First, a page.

Unexpected Expenses

So this morning, I went to a new eye doctor (who's actually my old eye doctor, long story). At the place I've been going to for two years, I go in, I leave. Insurance covers everything. So today I go in, I get my exam, I get a bill for $189.

They didn't tell me at all that they aren't in my insurance network.

So I spent almost $200, unexpectedly. It's one of those depressing days. I have to call Jeff and tell him, and I basically feel sick over it all day because if I had known, I wouldn't have gone there. And I'd have $200 dollars right now. And I'm mad at those people for not being nice enough to let me know they aren't in our network. And I'm frustrated with myself for assuming they were when they acted like they were.

Overall, it's frustrating. And I'm frustrated. And there's nothing I can do now. They've provided services, I've forked over money that I could have used in a million different ways cooler than at the eye doctor.

It's the kind of experience that sinks you. You've probably been through that before. Unexpected expenses at the wrong time. I came home and Jeff and I sat down together to eat lunch, and I prayed before we ate and I asked God to help us keep a good perspective on days like this. Because we were sitting there across from each other, feeling low.

These days happen to all of us. And they're not the coolest, but they still come. But I keep thinking about something Ash said a couple of days ago. It's November, so she's learning about what it means to be thankful. And just randomly at the breakfast table, Ash said, "Mom? I'm thankful for all I have." The words warmed my heart and my response was, "Me too."

At school this month, Ash is definitely learning about being thankful. But I think our kids really learn it from us. From mom and dad. I think they learn what contentment and gratitude are by seeing it in us (or they learn the opposite if they don't see it in us). Which means even on a day when I've been sunk, I have to dig down for that perspective that reminds me that so many people can't even afford food, much less eye doctor appointments. That reminds me that we have a warm home, and food to eat, and each other, and cable, and lots of toys, and plenty of clothes--and gosh, we're blessed.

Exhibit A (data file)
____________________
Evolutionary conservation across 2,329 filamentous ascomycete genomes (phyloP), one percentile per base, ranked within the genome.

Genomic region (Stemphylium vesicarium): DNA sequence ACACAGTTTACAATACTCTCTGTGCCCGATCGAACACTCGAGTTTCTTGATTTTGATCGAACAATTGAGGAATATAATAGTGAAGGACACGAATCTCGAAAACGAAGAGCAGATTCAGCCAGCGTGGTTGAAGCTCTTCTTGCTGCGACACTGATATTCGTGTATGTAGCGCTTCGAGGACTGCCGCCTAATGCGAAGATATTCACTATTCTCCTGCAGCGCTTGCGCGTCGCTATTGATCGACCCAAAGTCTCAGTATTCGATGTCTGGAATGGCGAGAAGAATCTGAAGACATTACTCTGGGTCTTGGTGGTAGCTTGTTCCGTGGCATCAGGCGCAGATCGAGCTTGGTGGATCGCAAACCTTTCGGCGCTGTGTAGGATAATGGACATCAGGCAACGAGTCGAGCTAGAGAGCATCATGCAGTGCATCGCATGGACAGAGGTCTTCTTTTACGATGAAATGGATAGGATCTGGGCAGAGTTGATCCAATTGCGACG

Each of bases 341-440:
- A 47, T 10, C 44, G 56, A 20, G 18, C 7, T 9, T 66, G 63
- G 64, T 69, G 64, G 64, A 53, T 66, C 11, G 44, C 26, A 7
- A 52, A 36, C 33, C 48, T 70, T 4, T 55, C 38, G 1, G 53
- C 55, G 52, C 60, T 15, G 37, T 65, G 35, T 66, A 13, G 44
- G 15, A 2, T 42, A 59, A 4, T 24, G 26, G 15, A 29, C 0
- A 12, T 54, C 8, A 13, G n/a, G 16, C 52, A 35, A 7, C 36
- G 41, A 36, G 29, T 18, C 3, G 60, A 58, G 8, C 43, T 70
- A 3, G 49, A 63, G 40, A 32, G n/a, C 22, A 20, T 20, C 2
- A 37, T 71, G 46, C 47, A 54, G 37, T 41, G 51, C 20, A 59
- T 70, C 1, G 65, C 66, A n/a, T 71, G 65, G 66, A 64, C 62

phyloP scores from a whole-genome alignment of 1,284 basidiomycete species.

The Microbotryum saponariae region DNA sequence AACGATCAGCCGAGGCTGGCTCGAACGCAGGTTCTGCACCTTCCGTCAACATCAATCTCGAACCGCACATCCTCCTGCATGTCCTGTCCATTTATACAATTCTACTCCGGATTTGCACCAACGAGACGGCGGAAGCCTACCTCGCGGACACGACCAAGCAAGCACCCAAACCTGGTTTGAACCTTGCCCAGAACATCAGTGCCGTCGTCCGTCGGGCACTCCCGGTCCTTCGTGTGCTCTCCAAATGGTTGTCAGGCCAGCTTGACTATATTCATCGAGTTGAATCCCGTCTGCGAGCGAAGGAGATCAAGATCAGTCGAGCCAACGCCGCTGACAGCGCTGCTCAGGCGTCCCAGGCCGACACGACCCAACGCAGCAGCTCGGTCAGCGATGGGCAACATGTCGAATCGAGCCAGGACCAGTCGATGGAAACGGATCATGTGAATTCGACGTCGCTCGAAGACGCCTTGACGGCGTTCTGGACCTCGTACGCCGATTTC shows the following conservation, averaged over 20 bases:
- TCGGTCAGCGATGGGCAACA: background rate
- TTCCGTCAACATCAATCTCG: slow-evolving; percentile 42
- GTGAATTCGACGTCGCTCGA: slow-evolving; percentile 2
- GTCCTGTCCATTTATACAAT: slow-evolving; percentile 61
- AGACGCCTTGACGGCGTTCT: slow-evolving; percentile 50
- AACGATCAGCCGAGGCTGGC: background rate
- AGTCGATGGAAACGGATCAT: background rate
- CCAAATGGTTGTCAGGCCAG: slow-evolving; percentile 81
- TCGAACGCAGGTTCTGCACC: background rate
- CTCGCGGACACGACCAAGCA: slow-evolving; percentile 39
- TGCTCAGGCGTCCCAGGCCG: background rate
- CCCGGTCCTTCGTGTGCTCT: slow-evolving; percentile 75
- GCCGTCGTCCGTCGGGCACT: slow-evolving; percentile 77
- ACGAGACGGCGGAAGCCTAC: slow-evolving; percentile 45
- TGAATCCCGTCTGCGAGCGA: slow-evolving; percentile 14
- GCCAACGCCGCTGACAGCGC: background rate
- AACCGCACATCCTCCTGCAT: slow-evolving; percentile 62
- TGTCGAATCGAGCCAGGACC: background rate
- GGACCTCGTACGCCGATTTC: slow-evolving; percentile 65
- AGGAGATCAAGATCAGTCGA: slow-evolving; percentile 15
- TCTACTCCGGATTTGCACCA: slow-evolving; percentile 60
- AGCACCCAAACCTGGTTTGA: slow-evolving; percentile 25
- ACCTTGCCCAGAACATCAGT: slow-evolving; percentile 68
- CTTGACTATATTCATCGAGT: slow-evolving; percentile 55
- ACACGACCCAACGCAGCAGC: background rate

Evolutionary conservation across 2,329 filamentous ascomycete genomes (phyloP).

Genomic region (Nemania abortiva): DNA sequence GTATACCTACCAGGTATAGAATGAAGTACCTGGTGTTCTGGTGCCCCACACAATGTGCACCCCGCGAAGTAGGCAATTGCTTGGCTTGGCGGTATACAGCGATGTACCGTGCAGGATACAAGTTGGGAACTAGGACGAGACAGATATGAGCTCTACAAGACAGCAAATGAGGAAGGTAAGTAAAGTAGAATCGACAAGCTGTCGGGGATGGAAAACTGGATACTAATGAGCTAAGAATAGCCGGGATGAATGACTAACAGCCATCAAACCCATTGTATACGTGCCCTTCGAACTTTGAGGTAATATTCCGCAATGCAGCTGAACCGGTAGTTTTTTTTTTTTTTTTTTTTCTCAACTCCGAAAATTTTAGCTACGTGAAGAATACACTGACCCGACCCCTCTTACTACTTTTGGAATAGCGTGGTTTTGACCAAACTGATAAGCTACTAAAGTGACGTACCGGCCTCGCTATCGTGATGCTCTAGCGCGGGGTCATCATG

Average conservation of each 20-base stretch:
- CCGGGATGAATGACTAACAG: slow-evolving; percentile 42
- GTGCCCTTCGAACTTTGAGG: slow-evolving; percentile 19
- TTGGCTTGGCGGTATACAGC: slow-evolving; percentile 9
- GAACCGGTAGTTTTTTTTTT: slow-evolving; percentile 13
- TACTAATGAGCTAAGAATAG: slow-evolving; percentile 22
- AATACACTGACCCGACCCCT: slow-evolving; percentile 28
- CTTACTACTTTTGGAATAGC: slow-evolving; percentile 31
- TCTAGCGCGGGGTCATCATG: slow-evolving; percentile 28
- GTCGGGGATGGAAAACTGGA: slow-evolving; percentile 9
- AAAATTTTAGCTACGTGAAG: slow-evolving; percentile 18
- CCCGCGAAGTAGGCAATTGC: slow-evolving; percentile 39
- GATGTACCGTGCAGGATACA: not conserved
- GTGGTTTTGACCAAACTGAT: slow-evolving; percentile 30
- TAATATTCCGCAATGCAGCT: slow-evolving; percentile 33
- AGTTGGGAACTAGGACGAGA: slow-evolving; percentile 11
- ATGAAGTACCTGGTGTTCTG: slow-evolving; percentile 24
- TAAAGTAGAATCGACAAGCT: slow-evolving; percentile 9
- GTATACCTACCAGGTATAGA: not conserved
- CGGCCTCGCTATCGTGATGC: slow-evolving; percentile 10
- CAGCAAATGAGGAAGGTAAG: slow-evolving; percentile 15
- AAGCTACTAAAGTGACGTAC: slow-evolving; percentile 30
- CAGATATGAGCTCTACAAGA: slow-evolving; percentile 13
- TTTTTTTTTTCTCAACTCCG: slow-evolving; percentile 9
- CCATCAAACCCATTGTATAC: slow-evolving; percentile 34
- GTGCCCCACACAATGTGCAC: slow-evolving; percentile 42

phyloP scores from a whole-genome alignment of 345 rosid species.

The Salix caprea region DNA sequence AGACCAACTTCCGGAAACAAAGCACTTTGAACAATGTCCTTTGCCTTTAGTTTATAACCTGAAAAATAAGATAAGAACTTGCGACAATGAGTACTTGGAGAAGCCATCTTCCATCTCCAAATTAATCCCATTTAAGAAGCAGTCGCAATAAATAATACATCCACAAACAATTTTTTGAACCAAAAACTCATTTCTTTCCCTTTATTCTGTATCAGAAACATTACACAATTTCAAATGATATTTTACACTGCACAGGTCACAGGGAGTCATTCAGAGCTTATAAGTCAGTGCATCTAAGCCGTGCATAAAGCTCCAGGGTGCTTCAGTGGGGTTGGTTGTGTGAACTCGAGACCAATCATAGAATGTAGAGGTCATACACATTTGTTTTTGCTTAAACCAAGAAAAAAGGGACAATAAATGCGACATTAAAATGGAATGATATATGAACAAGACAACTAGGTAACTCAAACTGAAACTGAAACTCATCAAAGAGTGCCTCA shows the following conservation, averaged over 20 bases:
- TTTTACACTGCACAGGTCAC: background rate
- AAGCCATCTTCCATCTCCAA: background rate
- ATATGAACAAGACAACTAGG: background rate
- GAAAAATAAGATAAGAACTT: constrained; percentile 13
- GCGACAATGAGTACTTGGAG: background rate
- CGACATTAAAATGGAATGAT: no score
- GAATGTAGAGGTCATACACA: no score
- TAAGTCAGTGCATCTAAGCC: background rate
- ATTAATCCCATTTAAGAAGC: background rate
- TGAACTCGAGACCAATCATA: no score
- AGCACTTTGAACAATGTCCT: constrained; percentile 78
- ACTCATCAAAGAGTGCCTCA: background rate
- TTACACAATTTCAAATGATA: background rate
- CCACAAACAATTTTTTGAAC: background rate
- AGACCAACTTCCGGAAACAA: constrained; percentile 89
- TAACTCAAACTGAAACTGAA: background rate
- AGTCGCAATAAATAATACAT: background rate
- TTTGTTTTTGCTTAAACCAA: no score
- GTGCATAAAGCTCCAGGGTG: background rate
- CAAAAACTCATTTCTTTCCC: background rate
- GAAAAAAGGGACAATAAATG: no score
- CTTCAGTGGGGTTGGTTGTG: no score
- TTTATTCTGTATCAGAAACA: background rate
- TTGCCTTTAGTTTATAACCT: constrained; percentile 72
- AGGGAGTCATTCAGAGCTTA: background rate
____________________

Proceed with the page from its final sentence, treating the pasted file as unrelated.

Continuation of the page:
I want Ash to learn about gratitude and perspective from me first. When things go wrong, or unexpected expenses occur for her--and they will--I want her to have this deep foundation of perspective that helps her remember that things could be worse. That this isn't the end of the world, it's just an annoying bump in the road. That we're not entitled to things, we're blessed with what we have.

I think having that kind of perspective pulls us up when we're sinking.

Our journey group through church has been talking a lot about helping others during the holiday season. It's been good to find out about ways to "adopt a family." Because the focus shifts from ourselves to others. It shifts from "I want" to "They need."

And sometimes, we need that shift.

In my heart, I know I want to be the kind of mother who instills contentment and gratitude in her children. I know they can either see this in me, or they can see someone who's always looking for more, who always thinks she deserves better, who spends the majority of her thoughts on what she wants, versus how she can make a difference in the lives of others. I don't want to be that woman. God doesn't want me to be that way. I want to be a woman who can shift her perspective, even on hard days.

I'm not saying it's easy.

But in November, when being thankful is the theme of the season, the reminder comes more easily. And I'm glad for that.

Today has been a battleground for my emotions, but I'm going to take a cue from Ashtyn and say, "I'm thankful for all I have." Because I am. I'm blessed. I'm grateful.


1 comment

  1. Love this! I teared up when I read what Ash said. I hate that they didn't warn you, but I love your perspective and honesty.

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